Holden re­sponded:

I think Jonah and Doug are both look­ing for more pre­ci­sion than is rea­son­able. Ro­bust facts about dis­par­i­ties in wealth – which you will also see qual­i­ta­tively if you travel to the de­vel­op­ing world – are suffi­cient to make the point that you have a great deal of power to help oth­ers a lot by giv­ing up a lit­tle. If you’re look­ing for any sort of pre­cise “dol­lar cost per quan­tity of good ac­com­plished” (over and above the kind of ro­bust com­par­i­sons I just de­scribed) such that a fac­tor of 5-10 is cru­cial to how much you de­cide to give, I think it is – and long know­ably has been – un­re­al­is­tic to get such a thing. I think nearly all tar­gets of Peter Singer’s ar­gu­ment have long im­plic­itly rec­og­nized this fact. Per­haps there are some ar­gu­ments for which such pre­ci­sion would be nec­es­sary, but if so they aren’t ar­gu­ments that I see as hav­ing much trac­tion. I don’t em­pathize with the view that such pre­ci­sion is nec­es­sary in or­der to make the broad ar­gu­ment that you ought to give gen­er­ously.

What Holden’s com­ment misses is that there’s a big differ­ence be­tween the fol­low­ing two state­ments:

(1) “A rough es­ti­mate for the cost of sav­ing a life is the cost of an ex­pen­sive pair of shoes, but it could be much higher or much lower”

(2) “A rough es­ti­mate for the cost of sav­ing a life is over 10x greater than the cost of an ex­pen­sive pair of shoes, but the cost is prob­a­bly higher, and pos­si­bly much higher, due to Bayesian re­gres­sion.”

The prob­lem with Singer’s “child in a pond” anal­ogy isn’t that real world cost-effec­tive­ness es­ti­mates aren’t pre­cise. The prob­lem with Singer’s “child in a pond” anal­ogy is that there’s a strong case for the cost-effec­tive­ness of donat­ing to AMF be­ing vastly lower than Singer’s anal­ogy sug­gests.

Peter Singer has been very suc­cess­ful in get­ting peo­ple in­ter­ested in donat­ing to alle­vi­ate global poverty. One could ar­gue that his “child in a pond” con­tributed to his suc­cess, and that con­tin­u­ing to use it is, for this rea­son, jus­tified. Nev­er­the­less, the anal­ogy is prob­le­matic.

Vipul Naik wrote (para­phrased):

There is a ten­sion be­tween the tac­ti­cally op­ti­mal ap­proach for con­vinc­ing a larger num­ber of peo­ple to donate more, and the ar­gu­ment that is most grounded in em­piri­cal re­al­ity. I think that rather than min­i­miz­ing the ten­sion, it’s more coura­geous and epistem­i­cally ad­mirable to openly and very ex­plic­itly ad­mit that Singer-style (im­plicit or ex­plicit) “you-can-save-a-life-for-the-price-of-a-pair-of-shoes” *if true*, would be far more com­pel­ling a rea­son to donate than the ar­gu­ment based on dis­par­i­ties in wealth.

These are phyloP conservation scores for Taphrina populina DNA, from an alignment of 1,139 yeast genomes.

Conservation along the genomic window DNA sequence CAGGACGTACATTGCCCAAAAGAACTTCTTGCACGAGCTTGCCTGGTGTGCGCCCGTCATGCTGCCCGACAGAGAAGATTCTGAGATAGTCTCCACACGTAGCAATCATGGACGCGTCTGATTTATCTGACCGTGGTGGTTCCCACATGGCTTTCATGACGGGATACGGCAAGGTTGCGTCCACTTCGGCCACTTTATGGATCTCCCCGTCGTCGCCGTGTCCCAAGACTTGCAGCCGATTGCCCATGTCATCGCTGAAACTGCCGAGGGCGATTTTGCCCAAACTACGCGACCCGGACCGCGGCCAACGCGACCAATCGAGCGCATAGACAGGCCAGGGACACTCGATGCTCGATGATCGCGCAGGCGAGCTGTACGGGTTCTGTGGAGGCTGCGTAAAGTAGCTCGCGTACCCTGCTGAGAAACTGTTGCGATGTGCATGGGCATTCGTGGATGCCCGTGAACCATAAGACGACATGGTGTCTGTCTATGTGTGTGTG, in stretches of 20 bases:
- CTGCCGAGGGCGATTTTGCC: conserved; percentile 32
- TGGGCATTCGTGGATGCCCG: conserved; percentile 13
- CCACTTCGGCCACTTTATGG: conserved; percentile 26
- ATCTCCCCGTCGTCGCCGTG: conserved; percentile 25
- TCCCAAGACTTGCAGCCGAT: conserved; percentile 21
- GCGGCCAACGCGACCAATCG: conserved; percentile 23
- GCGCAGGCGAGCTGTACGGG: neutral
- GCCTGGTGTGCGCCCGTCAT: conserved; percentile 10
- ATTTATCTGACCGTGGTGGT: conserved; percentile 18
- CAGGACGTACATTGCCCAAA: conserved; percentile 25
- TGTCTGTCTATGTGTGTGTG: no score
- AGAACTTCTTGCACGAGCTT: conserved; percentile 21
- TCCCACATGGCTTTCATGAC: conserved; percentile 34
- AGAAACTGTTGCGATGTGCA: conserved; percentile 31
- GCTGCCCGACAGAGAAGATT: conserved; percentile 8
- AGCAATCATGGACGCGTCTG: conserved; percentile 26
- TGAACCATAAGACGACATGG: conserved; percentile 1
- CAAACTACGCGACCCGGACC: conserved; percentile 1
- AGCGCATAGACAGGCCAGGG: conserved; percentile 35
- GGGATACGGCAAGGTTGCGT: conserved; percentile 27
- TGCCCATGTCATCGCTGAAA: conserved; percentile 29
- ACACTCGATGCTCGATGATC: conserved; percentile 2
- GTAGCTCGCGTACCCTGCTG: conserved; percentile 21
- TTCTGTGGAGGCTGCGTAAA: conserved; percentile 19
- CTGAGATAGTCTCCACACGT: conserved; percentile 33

See also this com­ment where Carl Shul­man writes: “I think it’s bad news for prob­a­bly mis­taken es­ti­mates to spread, and then dis­illu­sion the read­ers or make the writ­ers look bi­ased. If peo­ple in­ter­ested in effec­tive philan­thropy go around trum­pet­ing likely wrong (over-op­ti­mistic) figures and don’t cor­rect them, then the com­mu­nity’s cred­i­bil­ity will fall, and bad mod­els and epistemic prac­tices may be strength­ened.”

Singer’s ar­gu­ment is not the only ar­gu­ment for donat­ing to alle­vi­ate poverty in the de­vel­op­ing world. For ex­am­ple, in a re­cent blog post, Holden wrote:

To us, the strongest form of the challenge [to donate to alle­vi­ate poverty in the de­vel­op­ing world] is not “How much should I give when $X saves a life?” but “How much should I give, know­ing that I have mas­sive wealth com­pared to the global poor?” Per­haps the most vivid illus­tra­tion comes not from Against Malaria Foun­da­tion (our #1-rated char­ity) but from GiveDirectly (our #2). If you give $1000 to GiveDirectly, ~$900 will end up in the hands of peo­ple whose re­sources are a tiny frac­tion of yours. GiveDirectly’s es­ti­mate – which we be­lieve is less sen­si­tive to guess­work than “cost per life saved” figures – is that re­cip­i­ents live on ~65 cents per day, im­ply­ing that such a dona­tion could roughly dou­ble the an­nual con­sump­tion for a fam­ily of four, not count­ing any long term benefits.

As Vipul com­mented, this ar­gu­ment is much weaker than Singer’s “child in a pond” ar­gu­ment.

In Liv­ing High and Let­ting Die: Our Illu­sion of In­no­cence (pg. 135) Peter Unger gives a Singer-style anal­ogy that can be made more faith­ful to pre­sent day em­piri­cal re­al­ities than Singer’s “child in a pond” anal­ogy. The form of the ar­gu­ment (mod­ified for use in the pre­sent con­text) is this:

Imag­ine that you have a car that’s worth AMF’s ac­tual cost per life saved. You park your car on un­used train tracks and get out in or­der to walk around. You see a child play­ing in a tun­nel off in the dis­tance, and see a train headed to­ward the tun­nel. If the train pro­ceeds, the train will kill the child. You have ac­cess to a switch that can be used to di­vert the train to­ward the un­used train tracks where your car is parked. If you flip the switch, the train will de­mol­ish your car, but no­body will be kil­led. Do you flip the switch?

I think that most peo­ple would say that flip­ping the switch is the right thing to do. But I don’t think that they would say that the moral obli­ga­tion is as great as the moral obli­ga­tion in Singer’s “child in a pond” sce­nario.

Ac­knowl­edg­ments: Thanks to Vipul Naik, Nick Beck­stead and Luke Muehlhauser for helpful feed­back on an ear­lier ver­sion of this post.

Note: I formerly worked as a re­search an­a­lyst at GiveWell. All views are my own.